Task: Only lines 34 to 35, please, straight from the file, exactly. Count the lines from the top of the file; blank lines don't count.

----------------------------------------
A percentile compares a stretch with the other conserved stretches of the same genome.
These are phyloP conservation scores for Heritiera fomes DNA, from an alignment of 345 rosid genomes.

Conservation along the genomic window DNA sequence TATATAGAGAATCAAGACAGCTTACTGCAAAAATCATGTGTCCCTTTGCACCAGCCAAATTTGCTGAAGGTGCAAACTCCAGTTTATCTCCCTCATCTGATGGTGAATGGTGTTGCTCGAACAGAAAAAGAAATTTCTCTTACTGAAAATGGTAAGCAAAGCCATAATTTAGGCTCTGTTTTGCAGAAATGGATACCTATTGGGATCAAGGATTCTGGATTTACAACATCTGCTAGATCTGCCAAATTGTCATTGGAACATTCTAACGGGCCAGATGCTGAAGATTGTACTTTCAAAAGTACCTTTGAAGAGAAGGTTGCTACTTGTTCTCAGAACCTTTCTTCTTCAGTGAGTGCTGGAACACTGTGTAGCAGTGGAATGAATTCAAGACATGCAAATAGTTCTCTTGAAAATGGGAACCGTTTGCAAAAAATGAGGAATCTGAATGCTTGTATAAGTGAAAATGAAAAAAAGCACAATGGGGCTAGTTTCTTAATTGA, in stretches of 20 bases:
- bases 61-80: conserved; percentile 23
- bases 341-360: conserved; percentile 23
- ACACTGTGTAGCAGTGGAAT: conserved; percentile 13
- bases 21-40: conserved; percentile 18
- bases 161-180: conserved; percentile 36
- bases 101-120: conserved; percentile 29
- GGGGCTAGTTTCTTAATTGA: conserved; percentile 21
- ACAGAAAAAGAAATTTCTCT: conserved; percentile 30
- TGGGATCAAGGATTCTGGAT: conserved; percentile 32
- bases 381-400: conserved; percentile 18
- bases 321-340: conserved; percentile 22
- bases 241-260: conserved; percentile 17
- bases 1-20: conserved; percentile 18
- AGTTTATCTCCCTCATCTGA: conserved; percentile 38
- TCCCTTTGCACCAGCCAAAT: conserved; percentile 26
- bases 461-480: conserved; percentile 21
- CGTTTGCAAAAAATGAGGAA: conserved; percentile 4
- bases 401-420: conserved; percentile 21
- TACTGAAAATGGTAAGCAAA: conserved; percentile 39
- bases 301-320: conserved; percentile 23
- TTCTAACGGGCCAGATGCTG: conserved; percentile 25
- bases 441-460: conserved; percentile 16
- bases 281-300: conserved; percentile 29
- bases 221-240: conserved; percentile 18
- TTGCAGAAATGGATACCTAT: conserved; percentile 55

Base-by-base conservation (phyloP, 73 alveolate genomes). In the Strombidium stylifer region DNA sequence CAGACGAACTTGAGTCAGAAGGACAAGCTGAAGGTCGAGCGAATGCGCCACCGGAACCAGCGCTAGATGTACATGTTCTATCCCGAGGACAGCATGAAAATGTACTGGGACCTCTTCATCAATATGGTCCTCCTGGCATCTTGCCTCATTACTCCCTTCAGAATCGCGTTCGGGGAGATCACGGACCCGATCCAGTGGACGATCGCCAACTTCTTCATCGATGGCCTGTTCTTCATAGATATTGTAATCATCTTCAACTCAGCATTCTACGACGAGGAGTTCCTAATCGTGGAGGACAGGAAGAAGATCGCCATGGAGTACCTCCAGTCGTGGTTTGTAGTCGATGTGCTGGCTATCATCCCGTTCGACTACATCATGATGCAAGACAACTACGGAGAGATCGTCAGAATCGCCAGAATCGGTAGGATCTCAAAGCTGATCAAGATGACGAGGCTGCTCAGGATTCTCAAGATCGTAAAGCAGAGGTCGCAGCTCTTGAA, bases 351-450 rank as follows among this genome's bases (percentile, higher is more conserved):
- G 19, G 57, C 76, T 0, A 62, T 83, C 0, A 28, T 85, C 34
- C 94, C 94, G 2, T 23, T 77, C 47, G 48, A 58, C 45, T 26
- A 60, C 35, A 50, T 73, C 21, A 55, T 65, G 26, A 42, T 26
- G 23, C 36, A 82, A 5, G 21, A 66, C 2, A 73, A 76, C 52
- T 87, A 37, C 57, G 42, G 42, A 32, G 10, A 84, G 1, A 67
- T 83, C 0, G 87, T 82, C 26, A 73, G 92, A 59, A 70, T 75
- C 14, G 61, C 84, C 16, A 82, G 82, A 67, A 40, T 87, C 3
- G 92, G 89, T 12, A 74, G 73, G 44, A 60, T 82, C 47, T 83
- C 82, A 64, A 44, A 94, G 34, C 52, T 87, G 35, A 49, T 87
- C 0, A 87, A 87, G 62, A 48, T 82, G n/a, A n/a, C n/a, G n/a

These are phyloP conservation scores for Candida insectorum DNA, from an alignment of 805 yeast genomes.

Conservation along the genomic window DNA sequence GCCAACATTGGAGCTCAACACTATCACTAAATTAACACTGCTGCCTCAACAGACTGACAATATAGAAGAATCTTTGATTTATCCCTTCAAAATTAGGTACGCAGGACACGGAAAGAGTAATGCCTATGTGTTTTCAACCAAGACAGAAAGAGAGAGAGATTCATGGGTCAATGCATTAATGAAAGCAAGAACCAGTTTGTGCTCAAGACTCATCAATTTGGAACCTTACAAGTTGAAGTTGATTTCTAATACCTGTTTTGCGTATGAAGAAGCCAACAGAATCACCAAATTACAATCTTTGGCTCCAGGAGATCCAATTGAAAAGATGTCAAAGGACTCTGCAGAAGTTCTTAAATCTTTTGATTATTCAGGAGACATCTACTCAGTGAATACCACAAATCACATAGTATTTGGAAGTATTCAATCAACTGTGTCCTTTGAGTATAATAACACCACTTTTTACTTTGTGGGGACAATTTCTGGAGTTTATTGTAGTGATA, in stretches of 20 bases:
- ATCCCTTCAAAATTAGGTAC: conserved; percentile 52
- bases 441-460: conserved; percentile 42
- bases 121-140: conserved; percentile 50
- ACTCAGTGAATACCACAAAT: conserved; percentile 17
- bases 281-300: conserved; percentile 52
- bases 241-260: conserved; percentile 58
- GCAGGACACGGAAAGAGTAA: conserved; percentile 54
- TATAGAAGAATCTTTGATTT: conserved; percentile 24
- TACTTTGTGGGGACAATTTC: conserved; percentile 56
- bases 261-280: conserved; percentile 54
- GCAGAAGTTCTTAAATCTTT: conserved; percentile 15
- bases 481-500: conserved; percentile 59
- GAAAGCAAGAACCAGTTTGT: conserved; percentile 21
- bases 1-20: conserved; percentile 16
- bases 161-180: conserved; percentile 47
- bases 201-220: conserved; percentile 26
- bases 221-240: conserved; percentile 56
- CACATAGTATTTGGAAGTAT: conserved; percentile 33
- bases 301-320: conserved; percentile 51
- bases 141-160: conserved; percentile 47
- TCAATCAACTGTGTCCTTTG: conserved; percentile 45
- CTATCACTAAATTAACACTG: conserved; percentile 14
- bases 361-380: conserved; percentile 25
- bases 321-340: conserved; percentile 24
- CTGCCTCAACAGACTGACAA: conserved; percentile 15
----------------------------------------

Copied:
- T 87, A 37, C 57, G 42, G 42, A 32, G 10, A 84, G 1, A 67
- T 83, C 0, G 87, T 82, C 26, A 73, G 92, A 59, A 70, T 75